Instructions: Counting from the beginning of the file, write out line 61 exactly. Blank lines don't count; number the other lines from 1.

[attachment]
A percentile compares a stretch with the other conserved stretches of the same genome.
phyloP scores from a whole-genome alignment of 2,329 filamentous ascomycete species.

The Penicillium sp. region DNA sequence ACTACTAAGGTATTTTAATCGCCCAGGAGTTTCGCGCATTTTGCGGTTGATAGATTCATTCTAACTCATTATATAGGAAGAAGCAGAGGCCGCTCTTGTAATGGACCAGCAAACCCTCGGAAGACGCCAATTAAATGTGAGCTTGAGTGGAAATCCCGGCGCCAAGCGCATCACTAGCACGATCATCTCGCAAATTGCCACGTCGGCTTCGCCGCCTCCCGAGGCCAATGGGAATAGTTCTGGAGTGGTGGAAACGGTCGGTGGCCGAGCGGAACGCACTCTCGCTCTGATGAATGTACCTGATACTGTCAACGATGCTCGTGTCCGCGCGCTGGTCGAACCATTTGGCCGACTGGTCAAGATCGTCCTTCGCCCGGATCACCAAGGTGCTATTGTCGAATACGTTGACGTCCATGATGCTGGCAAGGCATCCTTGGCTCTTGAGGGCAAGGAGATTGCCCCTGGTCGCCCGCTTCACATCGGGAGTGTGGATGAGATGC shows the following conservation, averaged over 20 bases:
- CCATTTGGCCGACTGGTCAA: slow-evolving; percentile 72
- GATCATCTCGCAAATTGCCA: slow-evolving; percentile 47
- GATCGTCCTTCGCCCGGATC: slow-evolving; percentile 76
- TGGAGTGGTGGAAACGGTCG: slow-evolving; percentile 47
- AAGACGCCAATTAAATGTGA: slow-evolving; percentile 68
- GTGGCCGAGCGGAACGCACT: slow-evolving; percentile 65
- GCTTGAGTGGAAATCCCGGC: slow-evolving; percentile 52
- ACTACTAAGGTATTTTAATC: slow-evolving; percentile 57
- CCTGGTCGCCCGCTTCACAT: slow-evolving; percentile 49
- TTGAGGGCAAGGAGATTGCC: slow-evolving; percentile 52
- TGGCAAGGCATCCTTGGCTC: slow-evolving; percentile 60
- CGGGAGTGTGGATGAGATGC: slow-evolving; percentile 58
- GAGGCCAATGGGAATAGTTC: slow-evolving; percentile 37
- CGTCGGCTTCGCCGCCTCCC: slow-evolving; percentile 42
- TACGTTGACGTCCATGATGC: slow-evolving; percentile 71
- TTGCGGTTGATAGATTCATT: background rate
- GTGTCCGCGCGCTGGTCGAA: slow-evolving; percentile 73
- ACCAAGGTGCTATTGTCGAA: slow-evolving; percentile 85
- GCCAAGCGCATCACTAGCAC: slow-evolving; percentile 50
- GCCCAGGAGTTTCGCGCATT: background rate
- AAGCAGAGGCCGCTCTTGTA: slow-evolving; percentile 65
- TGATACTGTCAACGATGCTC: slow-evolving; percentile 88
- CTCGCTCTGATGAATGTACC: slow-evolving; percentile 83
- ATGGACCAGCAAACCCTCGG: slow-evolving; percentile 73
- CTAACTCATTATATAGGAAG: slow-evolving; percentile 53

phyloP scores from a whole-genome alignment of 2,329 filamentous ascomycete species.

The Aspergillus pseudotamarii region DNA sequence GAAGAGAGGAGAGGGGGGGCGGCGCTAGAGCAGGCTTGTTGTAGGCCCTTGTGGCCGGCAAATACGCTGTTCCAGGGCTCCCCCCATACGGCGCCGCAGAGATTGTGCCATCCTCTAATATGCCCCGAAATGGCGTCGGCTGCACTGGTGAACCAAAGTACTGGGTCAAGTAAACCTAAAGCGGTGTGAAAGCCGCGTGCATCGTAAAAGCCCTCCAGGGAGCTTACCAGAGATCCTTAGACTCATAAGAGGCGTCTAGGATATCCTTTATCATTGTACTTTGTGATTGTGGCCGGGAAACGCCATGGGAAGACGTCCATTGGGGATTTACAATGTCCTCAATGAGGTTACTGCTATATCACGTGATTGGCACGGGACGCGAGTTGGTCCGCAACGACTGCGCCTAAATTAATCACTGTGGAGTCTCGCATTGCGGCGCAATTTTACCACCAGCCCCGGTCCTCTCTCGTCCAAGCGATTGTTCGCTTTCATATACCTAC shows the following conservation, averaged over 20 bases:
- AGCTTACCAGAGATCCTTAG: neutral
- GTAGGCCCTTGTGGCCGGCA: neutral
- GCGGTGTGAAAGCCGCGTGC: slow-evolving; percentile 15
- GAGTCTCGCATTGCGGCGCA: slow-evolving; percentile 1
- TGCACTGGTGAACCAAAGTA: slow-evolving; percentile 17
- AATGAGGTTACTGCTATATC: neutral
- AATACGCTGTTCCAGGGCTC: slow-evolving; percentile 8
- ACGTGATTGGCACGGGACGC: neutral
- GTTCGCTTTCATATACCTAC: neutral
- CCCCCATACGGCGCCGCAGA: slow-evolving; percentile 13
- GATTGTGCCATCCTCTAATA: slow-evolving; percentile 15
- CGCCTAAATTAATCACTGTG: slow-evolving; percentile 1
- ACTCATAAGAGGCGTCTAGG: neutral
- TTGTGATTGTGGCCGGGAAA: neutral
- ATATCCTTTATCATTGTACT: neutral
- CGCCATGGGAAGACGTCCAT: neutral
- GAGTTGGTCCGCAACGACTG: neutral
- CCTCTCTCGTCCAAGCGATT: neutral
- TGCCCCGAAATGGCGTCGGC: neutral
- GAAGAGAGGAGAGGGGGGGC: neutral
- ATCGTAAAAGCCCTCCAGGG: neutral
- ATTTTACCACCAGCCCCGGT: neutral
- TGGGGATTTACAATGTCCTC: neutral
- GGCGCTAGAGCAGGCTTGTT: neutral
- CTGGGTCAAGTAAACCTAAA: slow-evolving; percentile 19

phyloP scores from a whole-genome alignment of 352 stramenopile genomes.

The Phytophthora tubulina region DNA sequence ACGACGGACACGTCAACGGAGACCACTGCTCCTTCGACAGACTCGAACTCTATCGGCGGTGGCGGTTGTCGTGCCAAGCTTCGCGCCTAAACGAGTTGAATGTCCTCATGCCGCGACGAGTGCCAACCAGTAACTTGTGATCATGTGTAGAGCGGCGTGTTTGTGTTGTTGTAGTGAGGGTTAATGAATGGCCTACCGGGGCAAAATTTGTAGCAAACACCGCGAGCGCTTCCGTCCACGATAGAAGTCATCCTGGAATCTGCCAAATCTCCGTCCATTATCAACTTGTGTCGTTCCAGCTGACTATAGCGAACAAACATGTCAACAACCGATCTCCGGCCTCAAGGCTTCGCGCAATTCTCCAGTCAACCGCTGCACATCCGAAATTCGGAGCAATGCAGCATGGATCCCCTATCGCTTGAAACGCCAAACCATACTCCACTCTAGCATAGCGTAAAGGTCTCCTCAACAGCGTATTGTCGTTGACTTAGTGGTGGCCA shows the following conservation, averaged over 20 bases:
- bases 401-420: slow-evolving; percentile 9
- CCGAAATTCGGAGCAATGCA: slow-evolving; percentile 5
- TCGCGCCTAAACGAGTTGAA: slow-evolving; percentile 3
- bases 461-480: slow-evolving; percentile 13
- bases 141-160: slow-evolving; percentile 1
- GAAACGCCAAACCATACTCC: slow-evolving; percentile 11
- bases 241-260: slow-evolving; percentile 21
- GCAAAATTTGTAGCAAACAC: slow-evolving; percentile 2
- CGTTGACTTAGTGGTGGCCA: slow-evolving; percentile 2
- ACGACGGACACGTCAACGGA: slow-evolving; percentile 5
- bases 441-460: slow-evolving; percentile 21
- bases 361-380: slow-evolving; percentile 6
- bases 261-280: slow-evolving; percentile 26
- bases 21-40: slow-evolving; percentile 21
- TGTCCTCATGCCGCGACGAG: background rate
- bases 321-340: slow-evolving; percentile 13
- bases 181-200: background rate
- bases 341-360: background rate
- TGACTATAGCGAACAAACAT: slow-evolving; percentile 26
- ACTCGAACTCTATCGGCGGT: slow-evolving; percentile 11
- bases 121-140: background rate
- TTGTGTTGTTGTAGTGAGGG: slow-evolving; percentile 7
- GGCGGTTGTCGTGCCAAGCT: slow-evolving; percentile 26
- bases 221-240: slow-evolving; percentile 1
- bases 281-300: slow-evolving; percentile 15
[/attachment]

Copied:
- bases 461-480: slow-evolving; percentile 13